5. Abe Cee says:

    Funny, I’d argue that increasing development fees is actually needed…for things like roads, street lights, sewer and water treatment/processing needs, police/fire/city services. More housing means increased costs for all of those things and more, cutting the fees collected by the city for new developments just pushes the increased costs to the rest of the tax payers in the city.

    What we need is a combination of higher paying jobs for those already here and less people moving into the area.

  6. Richard Vannice says:

    Your “Policy Makers” aka politicians seem to be able to identify a problem (affordable housing) then they talk, talk, talk, talk and talk some more.
    Does that mean the problem has no solution? If so admit it and quit beating a dean horse.
    If it does have a solution quit talking and take some action.
    I have no solution other than reduce the cost of construction (fees, site costs, building materials, labor, etc) and that’s not going to happen.

  7. James Engel says:

    I don’t think you’ll get much in the way of “affordable housing” until the astronomical profit margin of development is dealt with. Investors/promoters are in it for the $$$, not out of the goodness of their hearts to help the less fortunate. I sure don’t want those crime riddled “projects” that Chicago/New York, etc. have to give affordable housing to the masses.

  8. Tracy foote says:

    I rented a 2 bedroom apartment in 1985 for 295.00 a month at was then called Casa Villa.
    In 1997 i rented a 2 bedroom apartment (same place just different name) for 665.00 a month.
    Now a days you cant get into any place for less than 1200.00
    a month. Sure the minimum wages go up to accommodate living cost.. but even 14.00 an hour wont cover rent!!
    No wonder so many adult kids still live at home..
    First time home buyer program would be a smarter choice than renting..

  9. Scott Bruslind says:

    Seems that housing and cars follow the same trend- bigger, more feature rich and more expensive. Trim our expectations, perhaps? Can we live without some kind of air conditioning as we look into the future (not to mention the rest of this week)? How about square footage, and every room wired for interconnectivity?
    As with all things, the trends are captured by the U.S. Census Bureau:

  10. MK says:

    Without deep subsidies, it is difficult to make housing affordable to low-income households. Instead of individual houses, I think a complex that is on a compact site to conserve energy and increase efficiency is more sensible. Instead of new construction, how about existing building acquisition with an emphasis on reuse of materials as much as possible?

    Is our local government prepared to be long-term owners and/or property managers, or is the goal to transfer ownership to non-public-sector owners (either nonprofit or for-profit)?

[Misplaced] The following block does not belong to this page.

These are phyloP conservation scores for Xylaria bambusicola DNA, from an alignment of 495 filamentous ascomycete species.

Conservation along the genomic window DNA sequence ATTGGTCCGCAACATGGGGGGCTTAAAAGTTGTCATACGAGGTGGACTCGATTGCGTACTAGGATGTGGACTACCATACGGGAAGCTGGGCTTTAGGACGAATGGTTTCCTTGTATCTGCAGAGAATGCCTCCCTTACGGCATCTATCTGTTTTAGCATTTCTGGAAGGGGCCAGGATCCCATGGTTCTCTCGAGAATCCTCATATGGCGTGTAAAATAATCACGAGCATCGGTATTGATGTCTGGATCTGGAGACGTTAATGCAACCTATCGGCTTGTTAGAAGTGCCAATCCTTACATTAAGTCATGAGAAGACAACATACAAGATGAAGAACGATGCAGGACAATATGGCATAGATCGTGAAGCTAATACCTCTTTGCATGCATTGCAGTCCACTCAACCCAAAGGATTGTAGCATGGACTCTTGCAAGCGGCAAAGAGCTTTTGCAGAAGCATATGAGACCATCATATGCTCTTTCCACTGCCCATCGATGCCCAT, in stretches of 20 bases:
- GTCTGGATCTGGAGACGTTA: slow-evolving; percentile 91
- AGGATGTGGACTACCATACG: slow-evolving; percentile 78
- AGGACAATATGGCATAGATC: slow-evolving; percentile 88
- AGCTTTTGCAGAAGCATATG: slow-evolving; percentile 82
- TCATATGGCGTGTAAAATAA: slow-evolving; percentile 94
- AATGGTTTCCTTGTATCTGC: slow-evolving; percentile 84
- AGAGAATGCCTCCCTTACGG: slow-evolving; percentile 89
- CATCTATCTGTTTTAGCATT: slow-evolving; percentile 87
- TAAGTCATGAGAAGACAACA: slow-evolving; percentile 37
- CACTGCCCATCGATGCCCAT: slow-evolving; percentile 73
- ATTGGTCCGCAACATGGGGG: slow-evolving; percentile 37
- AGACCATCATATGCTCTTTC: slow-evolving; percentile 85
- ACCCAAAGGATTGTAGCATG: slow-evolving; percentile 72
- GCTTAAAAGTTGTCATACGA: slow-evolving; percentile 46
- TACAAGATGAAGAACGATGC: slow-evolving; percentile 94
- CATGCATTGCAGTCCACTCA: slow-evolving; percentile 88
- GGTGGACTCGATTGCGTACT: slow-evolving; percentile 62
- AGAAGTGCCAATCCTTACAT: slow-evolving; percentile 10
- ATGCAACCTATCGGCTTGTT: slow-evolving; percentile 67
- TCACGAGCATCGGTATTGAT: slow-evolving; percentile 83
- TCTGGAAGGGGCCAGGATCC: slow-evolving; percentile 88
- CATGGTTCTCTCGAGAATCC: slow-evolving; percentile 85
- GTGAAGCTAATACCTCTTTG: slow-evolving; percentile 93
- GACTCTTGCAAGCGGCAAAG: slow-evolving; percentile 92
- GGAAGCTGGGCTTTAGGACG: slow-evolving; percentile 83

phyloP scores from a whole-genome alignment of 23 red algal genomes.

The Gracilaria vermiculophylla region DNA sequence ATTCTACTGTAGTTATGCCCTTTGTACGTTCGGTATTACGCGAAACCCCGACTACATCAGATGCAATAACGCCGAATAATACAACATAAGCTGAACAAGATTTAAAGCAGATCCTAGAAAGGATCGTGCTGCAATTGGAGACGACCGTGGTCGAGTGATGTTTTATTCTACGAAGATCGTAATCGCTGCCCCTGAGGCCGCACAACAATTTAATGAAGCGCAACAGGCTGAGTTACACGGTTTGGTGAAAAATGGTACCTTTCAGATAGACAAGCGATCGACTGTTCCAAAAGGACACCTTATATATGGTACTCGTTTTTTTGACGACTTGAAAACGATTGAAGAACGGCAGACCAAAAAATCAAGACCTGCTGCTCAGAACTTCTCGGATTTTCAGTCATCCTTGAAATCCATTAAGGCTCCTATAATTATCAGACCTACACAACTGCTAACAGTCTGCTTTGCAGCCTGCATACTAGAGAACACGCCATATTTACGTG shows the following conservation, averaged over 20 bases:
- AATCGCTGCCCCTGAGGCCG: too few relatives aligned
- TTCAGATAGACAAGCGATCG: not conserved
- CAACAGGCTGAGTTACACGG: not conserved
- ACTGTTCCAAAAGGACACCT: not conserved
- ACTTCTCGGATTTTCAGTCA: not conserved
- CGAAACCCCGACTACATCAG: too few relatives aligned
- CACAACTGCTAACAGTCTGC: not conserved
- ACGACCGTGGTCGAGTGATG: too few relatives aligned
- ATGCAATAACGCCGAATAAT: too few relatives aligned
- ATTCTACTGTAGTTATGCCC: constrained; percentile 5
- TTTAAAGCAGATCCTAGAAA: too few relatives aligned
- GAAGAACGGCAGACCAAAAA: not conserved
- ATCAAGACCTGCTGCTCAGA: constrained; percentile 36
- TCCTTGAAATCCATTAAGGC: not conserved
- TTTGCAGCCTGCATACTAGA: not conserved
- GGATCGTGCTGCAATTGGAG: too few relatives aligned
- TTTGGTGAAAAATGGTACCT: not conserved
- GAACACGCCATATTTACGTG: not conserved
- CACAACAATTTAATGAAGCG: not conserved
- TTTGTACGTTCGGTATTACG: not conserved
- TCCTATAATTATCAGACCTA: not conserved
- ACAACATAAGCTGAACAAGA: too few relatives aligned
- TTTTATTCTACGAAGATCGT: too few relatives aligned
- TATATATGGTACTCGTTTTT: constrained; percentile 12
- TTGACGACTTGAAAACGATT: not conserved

Are there opportunities to utilize alternative ownership models, such as community land trusts and limited equity cooperatives?

    I wonder what the Section 8 housing voucher backlog looks like and if we should first focus on the creation of housing to meet that need?

  11. H. R. Richner says:

    One sure way to lower housing costs is obvious. Cut the property taxes by as much as required to get to your goal. There are many other ways to raise tax money, e.g. value-added taxes which may well be much less painful.

  12. HowlingCicada says:

    Abe Cee: “””What we need is a combination of higher paying jobs for those already here and less people moving into the area.”””

    H. R. Richner: “””Cut the property taxes by as much as required to get to your goal.”””

    Simple economics in a time of high demand, low supply, and perhaps inadequate competition:

    The maximum price of real estate, like almost everything else, is whatever the market will bear.* For buyers with a mortgage, affordability depends on the total of monthly payments (mostly interest), tax, and other expenses, in relation to income. If monthly expenses for the average buyer go down (lower property tax, lower interest rates), or when average income rises (higher paying jobs), then the price will increase — because it can.

    Bottom line: be careful what you ask for.

    *Building costs only affect the minimum price. Land cost is just another whatever-the-market-will-bear component (govt.-haters can complain about this one, but probably not as much as they think).

  13. thomas cordier says:

    The whole idea that there is a solution defies the basics of capitalism.
    All the hot breath expended does nothing but increase global warming.
    Waste of my time and everybody else’s too.

  14. Bob Bush says:

    Affordable…….Affordable……..Affordable……..Had a multi-millionaire tell me one time that we are all broke……just on a different level……..It’s the same with affordable…..everything is affordable……..just on a different level.